Guidelines for Corporate Response to Natural Disasters

September 13, Ben Dillon

Two weeks ago, as Hurricane Harvey’s floodwaters rose throughout greater Houston, corporate communications executives from around the country gathered on a conference call to discuss the most effective approaches to responding to the unfolding natural disaster and its aftermath.  Convened by the Arthur W. Page Society, leaders from Sprint, Chevron, AFLAC and more compared notes and shared insights so that all involved could benefit from the collective wisdom and experience of fellow corporate communicators.

As the head of communications for Noble Energy, an independent energy exploration and production company headquartered in Houston, this exercise was especially relevant. And combined with my involvement at Shell Oil Company on the frontlines of its response to Hurricane Katrina, my professional experience is (unfortunately) especially deep when it comes to natural disaster response. With the southern U.S. still recovering from Harvey and Irma, I offer the following guidelines for any business that is grappling with how to efficiently and effectively respond to a major disaster.

  • People first:  You can never go wrong when you provide a path that supports your employees as they manage their personal recovery and the recovery of their family and friends. Employee recovery enables business and community recovery, so start with your own people.
  • Strategic partners matter: Your trusted non-profit and business partners from before the disaster will face new, daunting challenges brought on by the disaster, and they may worry that their relationship with your company could take a backseat to your own response.  Remember that these organizations are your strategic partners for a reason, and they are often a logical first stop when evaluating ways to expand your community support and outreach efforts.   
  • Business as usual is a good thing: Recovery decisions and activities are rational business decisions, not ‘feel good’ philanthropy or platforms for reputation enhancement.  As such, they should be planned and executed with the same discipline, clearly defined goals, and budgeting controls as any non-emergency project.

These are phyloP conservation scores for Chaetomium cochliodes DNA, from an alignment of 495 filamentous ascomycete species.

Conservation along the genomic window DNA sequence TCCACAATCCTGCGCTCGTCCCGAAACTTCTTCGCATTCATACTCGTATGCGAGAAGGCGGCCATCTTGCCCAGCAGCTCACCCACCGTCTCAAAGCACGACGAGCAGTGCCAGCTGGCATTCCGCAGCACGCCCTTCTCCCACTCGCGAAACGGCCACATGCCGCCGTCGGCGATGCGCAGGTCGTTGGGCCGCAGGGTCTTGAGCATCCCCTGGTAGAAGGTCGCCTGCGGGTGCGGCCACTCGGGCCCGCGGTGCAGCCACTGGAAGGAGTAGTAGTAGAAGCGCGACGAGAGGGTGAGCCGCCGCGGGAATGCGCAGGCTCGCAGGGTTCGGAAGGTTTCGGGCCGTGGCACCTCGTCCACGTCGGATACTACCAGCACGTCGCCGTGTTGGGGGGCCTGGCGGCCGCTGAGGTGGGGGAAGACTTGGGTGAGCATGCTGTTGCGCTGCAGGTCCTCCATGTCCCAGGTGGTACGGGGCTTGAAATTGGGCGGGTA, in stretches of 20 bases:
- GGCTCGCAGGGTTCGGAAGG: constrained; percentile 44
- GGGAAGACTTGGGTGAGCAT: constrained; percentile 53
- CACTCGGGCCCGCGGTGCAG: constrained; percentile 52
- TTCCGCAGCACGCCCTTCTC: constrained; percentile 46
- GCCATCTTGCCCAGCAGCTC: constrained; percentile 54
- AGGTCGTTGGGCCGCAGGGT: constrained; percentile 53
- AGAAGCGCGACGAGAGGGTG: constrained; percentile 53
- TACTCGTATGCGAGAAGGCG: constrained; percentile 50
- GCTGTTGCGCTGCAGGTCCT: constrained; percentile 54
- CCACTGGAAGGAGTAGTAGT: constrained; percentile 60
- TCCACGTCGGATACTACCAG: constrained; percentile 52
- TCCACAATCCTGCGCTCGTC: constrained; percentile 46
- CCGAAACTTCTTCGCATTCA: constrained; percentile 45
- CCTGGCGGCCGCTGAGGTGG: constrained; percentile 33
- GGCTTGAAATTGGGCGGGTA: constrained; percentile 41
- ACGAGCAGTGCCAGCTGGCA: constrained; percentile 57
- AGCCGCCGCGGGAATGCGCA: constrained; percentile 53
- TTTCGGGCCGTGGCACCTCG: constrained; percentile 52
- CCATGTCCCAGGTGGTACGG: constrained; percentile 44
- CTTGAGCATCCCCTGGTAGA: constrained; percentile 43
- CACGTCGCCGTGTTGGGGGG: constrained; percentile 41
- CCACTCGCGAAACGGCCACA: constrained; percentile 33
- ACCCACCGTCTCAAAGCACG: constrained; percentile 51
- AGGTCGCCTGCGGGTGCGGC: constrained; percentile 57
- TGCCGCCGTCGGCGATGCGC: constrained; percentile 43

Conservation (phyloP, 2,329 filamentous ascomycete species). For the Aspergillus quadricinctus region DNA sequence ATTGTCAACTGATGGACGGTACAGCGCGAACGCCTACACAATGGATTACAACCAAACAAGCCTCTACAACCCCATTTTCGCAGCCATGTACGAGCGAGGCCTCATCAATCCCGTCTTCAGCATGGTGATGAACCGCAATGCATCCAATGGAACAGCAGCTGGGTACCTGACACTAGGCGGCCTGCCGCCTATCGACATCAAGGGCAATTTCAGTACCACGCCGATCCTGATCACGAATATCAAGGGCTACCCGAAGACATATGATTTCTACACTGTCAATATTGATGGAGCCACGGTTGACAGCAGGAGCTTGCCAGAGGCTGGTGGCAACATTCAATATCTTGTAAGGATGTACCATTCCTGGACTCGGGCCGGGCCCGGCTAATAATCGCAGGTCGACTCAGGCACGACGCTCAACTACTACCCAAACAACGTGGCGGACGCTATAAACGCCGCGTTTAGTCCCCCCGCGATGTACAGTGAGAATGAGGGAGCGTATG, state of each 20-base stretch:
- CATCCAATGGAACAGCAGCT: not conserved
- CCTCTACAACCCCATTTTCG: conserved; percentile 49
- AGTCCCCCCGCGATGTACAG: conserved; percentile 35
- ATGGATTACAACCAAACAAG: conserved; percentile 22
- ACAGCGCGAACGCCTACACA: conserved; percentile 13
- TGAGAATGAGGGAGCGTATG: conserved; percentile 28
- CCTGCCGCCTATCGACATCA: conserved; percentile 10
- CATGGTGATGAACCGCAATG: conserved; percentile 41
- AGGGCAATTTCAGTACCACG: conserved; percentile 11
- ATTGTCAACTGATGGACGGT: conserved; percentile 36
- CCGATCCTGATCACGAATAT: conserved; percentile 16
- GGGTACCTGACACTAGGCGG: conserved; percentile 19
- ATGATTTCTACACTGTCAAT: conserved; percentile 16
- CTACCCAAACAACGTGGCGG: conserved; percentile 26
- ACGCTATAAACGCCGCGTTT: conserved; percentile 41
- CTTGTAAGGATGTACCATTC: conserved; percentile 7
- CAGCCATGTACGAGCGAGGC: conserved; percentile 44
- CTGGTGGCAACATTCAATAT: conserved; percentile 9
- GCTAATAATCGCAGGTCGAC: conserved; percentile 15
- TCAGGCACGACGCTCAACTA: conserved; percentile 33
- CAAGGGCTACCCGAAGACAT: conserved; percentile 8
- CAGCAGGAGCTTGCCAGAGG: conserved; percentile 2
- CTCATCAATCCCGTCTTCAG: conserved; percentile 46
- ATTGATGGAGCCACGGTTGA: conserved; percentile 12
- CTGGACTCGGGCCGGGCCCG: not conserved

• Corporate philosophy can take center stage: In times of adversity, your company’s brand, values, and mission acquire renewed importance -- you have the opportunity to live up to your corporate promise in unprecedented ways.  Carefully consider the objectives of your disaster response decisions through the lens of your mission, recognizing that value can be measured by how your decisions and actions reflect the kind of corporate citizen your company aspires to be.

In the wake of Harvey, Noble Energy established an Employee Disaster Relief Plan that provides cash grants to individual employees so they can address their specific near-term needs. We also expanded our matching gift program so that employee donations to causes they care about can have a greater impact.  

Noble Energy’s Global Day of Caring took place just days after Hurricane Harvey hit, and our company-wide volunteer efforts prioritized long-standing community partners and real-time needs. Nearly 1,000 employees sorted and distributed donations to shelters, provided assistance to a major food bank, and delivered meals and hygiene kits to shelters.

Overall, there is no precise roadmap for managing these tragic and complex disasters. But if, as a company, you do the right thing for the right reasons, the benefits to people, community, and business will naturally follow. 

2 Comments

Ben -- very insightful post. I appreciate you share your strategy, experiences, and best practices.
Great post, Ben. I look forward to sharing this with the rest of our executive team as well as communications. Sounds like Noble Energy has a strong commitment to corporate purpose.
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